"This is a joyous occasion, so let me put it charitably: I think it's fair to say our democracy isn't working as well as we know it can," Obama said.
Invoking the end of the Cold War, 9/11 and the economic recession, Obama said this generation had been tested beyond what their parents could have imagined. But he said young Americans have responded with a deep commitment to service and a conviction that they can improve their surroundings. He urged graduates to run for office, start a business or join a cause, contending that the health of their democracy "requires your dedicated, informed and engaged citizenship."
"You've grown up hearing voices that incessantly warn of government as nothing more than some separate, sinister entity that's at the root of all our problems," Obama said. "You should reject these voices. Because what these suggest is that somehow our brave, creative, unique experiment in self-rule is just a sham with which we can't be trusted."
Among the 10,143 students receiving diplomas at this sprawling state university Sunday were 130 veterans, including the first class to benefit from the new GI Bill that Congress passed after 9/11, university officials said.
Ohio State also bestowed an honorary doctorate on Obama, applauding his "unwavering belief in the ability to unite people around a politics of purpose." Also honored was photographer Annie Leibovitz, whose images of Obama and his family have become iconic reflections on the nation's first black president.
Obama's other two commencement speeches this season will be later in May at the U.S. Naval Academy in Annapolis, Md., and at Morehouse College, an all-male school in Atlanta.
- Created on 08 May 2013
NEW YORK — PepsiCo Inc. officials will meet Wednesday with members of Emmett Till's family and the Rev. Al Sharpton.
Sharpton continued to press for the meeting last week after the company's partnerships with Lil Wayne and Tyler, the Creator, of Odd Future to promote Mountain Dew sparked controversies.
PepsiCo and Lil Wayne have since parted over creative differences after the rapper's offensive lyrics related to the civil rights icon Till. The company also pulled a commercial directed by Tyler that angered anti-violence and civil rights advocates.
The meeting to be held at PepisCo headquarters in Purchase comes as an outcry over offensive lyrics increases. Reebok recently ended its partnership with Rick Ross for similar reasons.
Sharpton said last week that corporations have a civic responsibility when deciding who they partner with.
Wayne had sent the Till family a letter offering empathy and saying that he would not reference Till or the family in his music, particularly in an inappropriate manner.
But the Till family said the letter fell short of an apology.
"It's mindboggling to me that they partnered with him in the first place," said the Rev. Wheeler Parker Jr., a Till cousin and witness to his abduction. "Major corporations should scrutinize who they endorse, don't let greed or money determine who you sponsor."
Rev. Al Sharpton, who had been working with the Till family to arrange a meeting with Lil Wayne and PepsiCo officials, said in a telephone interview that he hopes the decision ultimately is less about punishing individual rappers and more a cultural "teaching moment."
"Otherwise we're just waiting on the next train crash instead of trying to really resolve our problem and learn from these experiences and set a tone in the country that's healthy for everybody," he said.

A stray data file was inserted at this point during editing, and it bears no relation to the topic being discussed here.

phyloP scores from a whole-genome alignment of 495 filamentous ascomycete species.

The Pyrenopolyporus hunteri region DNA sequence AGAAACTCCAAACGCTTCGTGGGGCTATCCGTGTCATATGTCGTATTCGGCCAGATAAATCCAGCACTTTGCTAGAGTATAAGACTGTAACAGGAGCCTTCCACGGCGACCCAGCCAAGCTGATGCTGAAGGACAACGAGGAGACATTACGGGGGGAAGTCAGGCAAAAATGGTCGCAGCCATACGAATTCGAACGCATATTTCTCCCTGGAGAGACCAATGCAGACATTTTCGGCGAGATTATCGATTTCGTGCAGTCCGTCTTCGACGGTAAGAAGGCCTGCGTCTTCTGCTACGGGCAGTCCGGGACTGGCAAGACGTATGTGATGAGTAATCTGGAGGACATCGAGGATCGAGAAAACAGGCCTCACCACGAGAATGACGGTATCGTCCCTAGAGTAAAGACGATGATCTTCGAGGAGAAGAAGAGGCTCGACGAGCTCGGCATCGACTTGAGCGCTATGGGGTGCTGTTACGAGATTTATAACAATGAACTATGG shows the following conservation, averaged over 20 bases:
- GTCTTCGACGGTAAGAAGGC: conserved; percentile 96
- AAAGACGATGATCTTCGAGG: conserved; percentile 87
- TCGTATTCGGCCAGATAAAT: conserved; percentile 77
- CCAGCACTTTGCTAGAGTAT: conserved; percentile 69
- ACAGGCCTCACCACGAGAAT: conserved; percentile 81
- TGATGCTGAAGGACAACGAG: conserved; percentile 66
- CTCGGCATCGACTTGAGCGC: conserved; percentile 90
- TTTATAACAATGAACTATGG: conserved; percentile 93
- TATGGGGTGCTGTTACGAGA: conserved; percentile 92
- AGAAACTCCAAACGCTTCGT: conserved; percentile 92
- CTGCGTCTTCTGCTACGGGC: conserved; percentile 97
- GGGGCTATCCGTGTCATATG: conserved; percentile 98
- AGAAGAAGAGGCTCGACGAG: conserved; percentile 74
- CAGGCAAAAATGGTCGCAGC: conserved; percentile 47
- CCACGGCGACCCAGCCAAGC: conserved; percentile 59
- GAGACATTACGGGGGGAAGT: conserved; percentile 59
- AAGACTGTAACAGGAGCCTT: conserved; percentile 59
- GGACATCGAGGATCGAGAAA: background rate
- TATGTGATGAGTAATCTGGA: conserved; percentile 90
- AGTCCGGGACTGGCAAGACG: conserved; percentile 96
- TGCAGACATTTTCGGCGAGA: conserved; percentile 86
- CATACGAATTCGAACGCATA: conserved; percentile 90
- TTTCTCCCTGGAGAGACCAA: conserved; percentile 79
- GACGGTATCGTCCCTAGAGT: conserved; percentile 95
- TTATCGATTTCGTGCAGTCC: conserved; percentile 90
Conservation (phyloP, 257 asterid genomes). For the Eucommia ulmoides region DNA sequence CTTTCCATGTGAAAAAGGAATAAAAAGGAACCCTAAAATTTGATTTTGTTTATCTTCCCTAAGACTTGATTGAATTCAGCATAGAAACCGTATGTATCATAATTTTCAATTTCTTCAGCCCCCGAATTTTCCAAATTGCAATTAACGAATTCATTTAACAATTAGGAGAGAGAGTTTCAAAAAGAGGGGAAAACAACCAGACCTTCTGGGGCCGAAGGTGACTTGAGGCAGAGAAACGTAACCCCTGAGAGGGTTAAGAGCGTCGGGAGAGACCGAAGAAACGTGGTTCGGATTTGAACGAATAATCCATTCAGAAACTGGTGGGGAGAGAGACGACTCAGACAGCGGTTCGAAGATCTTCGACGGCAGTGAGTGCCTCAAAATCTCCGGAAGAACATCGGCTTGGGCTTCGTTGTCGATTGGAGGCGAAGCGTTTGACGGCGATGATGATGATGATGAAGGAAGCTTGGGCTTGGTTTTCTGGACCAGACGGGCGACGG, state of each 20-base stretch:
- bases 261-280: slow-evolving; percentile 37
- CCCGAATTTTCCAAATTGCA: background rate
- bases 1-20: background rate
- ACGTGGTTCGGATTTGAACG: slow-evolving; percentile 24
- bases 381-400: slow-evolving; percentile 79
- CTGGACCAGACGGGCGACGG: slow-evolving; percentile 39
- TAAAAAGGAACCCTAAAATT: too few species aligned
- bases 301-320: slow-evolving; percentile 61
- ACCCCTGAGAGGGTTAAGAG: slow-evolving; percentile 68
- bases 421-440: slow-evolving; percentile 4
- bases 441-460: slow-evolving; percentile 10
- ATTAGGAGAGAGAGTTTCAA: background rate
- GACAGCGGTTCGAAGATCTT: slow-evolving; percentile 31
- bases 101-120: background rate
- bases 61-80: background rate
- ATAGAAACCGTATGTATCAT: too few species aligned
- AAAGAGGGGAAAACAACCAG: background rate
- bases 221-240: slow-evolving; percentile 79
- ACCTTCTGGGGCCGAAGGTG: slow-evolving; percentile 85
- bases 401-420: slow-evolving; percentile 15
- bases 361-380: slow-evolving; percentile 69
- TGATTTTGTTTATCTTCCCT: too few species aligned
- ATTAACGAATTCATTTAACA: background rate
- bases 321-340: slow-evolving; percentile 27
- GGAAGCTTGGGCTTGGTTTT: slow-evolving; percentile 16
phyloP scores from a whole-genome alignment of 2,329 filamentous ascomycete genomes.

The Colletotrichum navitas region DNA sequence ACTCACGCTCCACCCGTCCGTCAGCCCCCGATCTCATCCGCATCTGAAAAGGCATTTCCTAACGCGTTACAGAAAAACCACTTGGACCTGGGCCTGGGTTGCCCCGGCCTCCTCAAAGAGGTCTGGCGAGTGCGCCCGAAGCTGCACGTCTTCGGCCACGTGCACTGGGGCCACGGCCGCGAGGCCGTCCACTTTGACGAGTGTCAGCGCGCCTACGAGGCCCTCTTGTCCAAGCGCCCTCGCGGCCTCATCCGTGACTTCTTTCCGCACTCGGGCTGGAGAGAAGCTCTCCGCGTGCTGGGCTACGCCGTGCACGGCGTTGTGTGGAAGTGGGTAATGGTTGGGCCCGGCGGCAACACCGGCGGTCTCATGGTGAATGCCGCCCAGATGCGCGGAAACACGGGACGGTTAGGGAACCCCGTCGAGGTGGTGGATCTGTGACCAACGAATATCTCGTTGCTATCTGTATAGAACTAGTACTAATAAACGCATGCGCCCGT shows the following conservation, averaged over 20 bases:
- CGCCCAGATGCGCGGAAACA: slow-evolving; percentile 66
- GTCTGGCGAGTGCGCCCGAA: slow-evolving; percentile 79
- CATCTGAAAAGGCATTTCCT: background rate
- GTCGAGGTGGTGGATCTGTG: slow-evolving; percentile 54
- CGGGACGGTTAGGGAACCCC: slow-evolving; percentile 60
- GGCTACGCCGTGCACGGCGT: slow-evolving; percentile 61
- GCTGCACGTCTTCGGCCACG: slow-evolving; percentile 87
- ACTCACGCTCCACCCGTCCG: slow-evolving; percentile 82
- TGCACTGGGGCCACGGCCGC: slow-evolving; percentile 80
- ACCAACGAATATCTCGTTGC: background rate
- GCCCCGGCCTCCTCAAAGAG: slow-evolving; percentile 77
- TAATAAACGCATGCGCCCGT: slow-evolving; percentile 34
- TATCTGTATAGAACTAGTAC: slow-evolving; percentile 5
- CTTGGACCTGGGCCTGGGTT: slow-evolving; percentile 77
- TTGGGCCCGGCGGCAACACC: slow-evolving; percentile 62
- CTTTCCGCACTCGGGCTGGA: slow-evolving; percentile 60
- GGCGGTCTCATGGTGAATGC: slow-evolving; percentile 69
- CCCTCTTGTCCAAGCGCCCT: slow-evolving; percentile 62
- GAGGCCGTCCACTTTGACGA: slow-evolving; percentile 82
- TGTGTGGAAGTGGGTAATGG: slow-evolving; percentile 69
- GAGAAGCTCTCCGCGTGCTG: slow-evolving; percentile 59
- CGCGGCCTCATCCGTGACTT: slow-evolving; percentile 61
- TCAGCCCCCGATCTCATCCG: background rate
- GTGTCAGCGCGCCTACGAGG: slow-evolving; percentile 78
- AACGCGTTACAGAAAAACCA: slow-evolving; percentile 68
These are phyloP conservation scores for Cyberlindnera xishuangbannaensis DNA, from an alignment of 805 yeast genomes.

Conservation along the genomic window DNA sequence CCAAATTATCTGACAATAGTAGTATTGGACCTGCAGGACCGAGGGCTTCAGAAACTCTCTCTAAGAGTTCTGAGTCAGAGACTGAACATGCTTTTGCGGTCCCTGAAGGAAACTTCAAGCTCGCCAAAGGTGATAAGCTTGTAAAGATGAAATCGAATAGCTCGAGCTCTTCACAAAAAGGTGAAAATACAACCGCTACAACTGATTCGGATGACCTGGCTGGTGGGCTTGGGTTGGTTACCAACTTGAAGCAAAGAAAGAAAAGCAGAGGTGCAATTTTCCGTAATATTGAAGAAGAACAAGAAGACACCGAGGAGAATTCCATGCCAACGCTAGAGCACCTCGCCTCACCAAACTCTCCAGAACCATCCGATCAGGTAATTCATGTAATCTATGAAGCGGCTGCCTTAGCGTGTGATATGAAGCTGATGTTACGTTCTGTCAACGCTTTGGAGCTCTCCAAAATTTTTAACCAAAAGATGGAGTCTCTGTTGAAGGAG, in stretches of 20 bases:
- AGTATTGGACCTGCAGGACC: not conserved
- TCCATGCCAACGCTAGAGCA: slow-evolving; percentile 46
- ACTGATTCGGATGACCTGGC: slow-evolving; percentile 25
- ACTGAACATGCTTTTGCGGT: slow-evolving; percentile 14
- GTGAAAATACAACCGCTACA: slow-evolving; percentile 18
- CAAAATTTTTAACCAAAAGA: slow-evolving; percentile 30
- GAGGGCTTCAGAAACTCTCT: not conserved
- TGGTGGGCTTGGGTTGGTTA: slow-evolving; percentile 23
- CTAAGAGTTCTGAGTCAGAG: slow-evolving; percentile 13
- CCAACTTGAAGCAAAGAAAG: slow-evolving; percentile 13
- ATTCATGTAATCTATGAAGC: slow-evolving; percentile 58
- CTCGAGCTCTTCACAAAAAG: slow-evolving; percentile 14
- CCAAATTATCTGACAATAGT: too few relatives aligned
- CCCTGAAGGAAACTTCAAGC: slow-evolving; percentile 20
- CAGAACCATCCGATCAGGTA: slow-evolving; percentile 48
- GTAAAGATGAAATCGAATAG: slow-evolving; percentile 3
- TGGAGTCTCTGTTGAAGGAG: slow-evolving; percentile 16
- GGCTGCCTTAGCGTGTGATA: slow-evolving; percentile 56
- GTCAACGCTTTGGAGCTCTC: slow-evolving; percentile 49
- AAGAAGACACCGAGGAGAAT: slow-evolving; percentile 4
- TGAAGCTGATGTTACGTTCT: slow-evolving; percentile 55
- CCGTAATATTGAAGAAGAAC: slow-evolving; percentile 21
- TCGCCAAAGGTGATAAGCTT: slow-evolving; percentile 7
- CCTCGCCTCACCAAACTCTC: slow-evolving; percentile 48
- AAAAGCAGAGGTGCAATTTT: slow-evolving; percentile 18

The controversy erupted after Wayne made the reference to Till on Future's song "Karate Chop" earlier this year. He refers to a violent sexual act on a woman and says he wants to do as much damage as was done to Till.
The Black teen from Chicago was in Mississippi visiting family in 1955 when he was killed, allegedly for whistling at a white woman. He was beaten, had his eyes gouged out and was shot in the head before his assailants tied a cotton gin fan to his body with barbed wire and tossed it into a river.
Two white men, including the woman's husband, were acquitted by an all-white jury.
Till's body was recovered and returned to Chicago where his mother, Mamie Till, insisted on having an open casket at his funeral. The pictures of his battered body helped push civil rights into the cultural conversation.
Music and media industry executive Paul Porter, who comments on music issues on his website RapRehab.com, said he thought PepsiCo's decision was an effort by the company "to do the right thing now."
- Created on 02 May 2013
“When you pray, everything will be all right…in despair, I know He’ll be right there. Just have faith when you pray” are lyrics written by the late Bishop Walter Hawkins and recorded in 1979 by the golden voice of now-award-winning gospel recording artist Tramaine Hawkins.
Today is the National Day of Prayer. If there were ever a time we desperately needed to bow our heads and our hearts on one accord for our families, nations and everything that concerns us it’s right now.
I believe that a lack of prayer is tantamount to attempting to operate a machine without the owner’s manual or an instruction guide and without it you are inevitably lost.
Not only is prayer defined as worship and adoration of God, but it also refers to an earnest request or petition. On this National Day of Prayer, take a second to say a prayer for the safety and healing of Chicago. Also, pray for the safety and education of our children as well as an end to violence. Your prayer does not have to be long and elaborate, rather a simple, earnest request with the belief that it is going to happen. You can whisper a prayer, read a prayer or you can sing a prayer as long as you take time to pray.
Let’s join hearts and make an earnest request for love, peace and blessings upon our families, leaders, sisters and brothers around the globe. Let’s believe that God will hear our petition and the changes in us and through us will manifest into a better world for all of us.
Effie Rolfe is a Chicago Defender columnist, author, media consultant, radio personality and motivational speaker. Contact her online at www.EffieRolfe.com, on Twitter at www.Twitter.com/EffiedRolfe and on Facebook at www.Facebook.com/MsEffieRolfe